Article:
Spring is definitely here now the wisteria is in flower. This gorgeous one is in our back garden and because we're moving soon (when?) I was motivated to take some photos of it this week. Anyone who has ever had wisteria in their garden knows it's an amazingly fast grower with strong winding branches that get so thick that they can start to pull part of your house down - true! I've been vicious about chopping this one back every winter. And it still gets up the strength to flower like this every September.
On a printmaking note, I've just changed my mind about European printing papers. I'm pretty much a paper snob and until now have only really liked to print on good quality Japanese paper. But because I don't live there anymore and my Japanese paper supplies are starting to dwindle, I've decided to investigate and try out some of the European papers available in Melbourne art shops. Tonight I printed my little blue dragonfly print on thick, white paper from Italy and I think I like the way it worked out. It had this lovely way of merging with the block while I was printing. So I think I'm going to lose some of my paper snobbery and try some Stonehenge paper I bought yesterday and see how that turns out too.
Saturday, 22 September 2007
Sunday, 16 September 2007
I've been printing all afternoon (sore shoulder to prove it) off this block for a print exchange with print exchange five so that I can make the deadline. I loved the sepia tone of the wet block as I was printing so I took a few photos. Sometimes I prefer the colour on the block more than the colour that prints on the paper. Here a few small pods I printed off the block when I was finished:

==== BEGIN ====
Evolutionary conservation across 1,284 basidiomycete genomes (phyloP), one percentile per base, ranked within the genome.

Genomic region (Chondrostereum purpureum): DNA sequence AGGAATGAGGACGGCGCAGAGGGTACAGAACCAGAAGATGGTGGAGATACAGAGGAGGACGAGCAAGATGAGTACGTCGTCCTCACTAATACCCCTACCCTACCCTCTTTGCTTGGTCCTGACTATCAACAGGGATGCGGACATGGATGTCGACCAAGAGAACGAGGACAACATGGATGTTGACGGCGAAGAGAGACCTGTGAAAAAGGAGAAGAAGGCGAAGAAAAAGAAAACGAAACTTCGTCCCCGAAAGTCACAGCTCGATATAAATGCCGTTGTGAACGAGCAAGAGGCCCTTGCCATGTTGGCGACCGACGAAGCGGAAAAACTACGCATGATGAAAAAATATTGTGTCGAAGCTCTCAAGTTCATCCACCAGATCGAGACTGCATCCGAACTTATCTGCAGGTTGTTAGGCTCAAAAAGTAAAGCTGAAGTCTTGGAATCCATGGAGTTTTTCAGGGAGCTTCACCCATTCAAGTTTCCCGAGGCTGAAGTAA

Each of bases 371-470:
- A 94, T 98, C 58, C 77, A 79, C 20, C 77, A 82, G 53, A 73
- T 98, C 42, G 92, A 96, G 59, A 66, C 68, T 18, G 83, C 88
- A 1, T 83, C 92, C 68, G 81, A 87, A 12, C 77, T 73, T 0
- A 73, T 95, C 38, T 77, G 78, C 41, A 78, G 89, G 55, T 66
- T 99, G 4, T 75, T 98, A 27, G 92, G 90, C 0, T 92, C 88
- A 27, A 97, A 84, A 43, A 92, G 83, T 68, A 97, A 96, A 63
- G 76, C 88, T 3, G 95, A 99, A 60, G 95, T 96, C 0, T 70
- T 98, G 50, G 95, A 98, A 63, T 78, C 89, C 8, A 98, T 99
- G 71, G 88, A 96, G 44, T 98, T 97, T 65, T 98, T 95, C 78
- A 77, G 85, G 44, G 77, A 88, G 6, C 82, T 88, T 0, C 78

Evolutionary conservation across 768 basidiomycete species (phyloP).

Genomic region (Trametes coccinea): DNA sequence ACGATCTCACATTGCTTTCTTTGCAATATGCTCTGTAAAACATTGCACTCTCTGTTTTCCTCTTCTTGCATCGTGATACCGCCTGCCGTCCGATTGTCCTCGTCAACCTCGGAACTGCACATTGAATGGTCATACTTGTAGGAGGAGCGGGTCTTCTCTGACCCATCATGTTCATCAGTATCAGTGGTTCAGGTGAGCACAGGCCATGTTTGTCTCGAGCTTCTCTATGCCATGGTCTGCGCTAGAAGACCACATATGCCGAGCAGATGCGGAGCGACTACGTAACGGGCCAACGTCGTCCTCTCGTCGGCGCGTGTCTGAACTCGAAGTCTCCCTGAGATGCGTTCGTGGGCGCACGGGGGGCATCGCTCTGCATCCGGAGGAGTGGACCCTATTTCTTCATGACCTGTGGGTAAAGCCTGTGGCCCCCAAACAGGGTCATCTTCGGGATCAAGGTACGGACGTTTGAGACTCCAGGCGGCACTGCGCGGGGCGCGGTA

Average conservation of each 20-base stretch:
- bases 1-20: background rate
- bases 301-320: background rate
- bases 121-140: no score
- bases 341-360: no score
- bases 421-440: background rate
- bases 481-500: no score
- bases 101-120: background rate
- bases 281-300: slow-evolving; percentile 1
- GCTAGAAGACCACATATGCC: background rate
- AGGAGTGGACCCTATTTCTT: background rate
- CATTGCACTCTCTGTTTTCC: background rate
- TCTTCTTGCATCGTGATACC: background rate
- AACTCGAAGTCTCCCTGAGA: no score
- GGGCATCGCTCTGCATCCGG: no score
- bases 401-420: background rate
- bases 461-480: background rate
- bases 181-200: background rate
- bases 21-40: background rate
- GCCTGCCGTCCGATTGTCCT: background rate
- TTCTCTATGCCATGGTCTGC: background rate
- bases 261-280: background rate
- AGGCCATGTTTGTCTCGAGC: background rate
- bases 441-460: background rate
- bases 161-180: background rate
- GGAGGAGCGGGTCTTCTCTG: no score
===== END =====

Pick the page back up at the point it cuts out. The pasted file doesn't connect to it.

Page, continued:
It's hard going with printing at the moment. Half our stuff is packed away and in the shed ready for our move as we sold our house last weekend. It takes me so much longer to prep paper and print as I try to remember where everything is and improvise by printing without my big red laminex printing table. All will be better once we find another house and I can set up my studio space again.
Sunday, 2 September 2007
I just love the prints of Robyn Rayner, a Melbourne printmaker who documents in her work the ordinary weeds and wild surroundings of the western suburbs, as well as the wider landscapes of rural Victoria. Her work is full of the delicate lines and plants and things growing from the earth amongst shadows and clouds and the landscape of south-eastern Australia. I am a proud owner of one her prints, Shady, a group of 16 small prints together. It kind of looks a bit like this one
Neck of the Woods, but the one I have has more trees and weedy things, so generally more lines in it, which I like very much. I also love the colours she uses: soft greys, washed out blues, and pale earthy colours. And I've just found a few more of her prints here at the Framers Gallery website including the one I have, Shady, so I've decided to include it here for you to enjoy:
Shady, Etching by Robyn Rayner.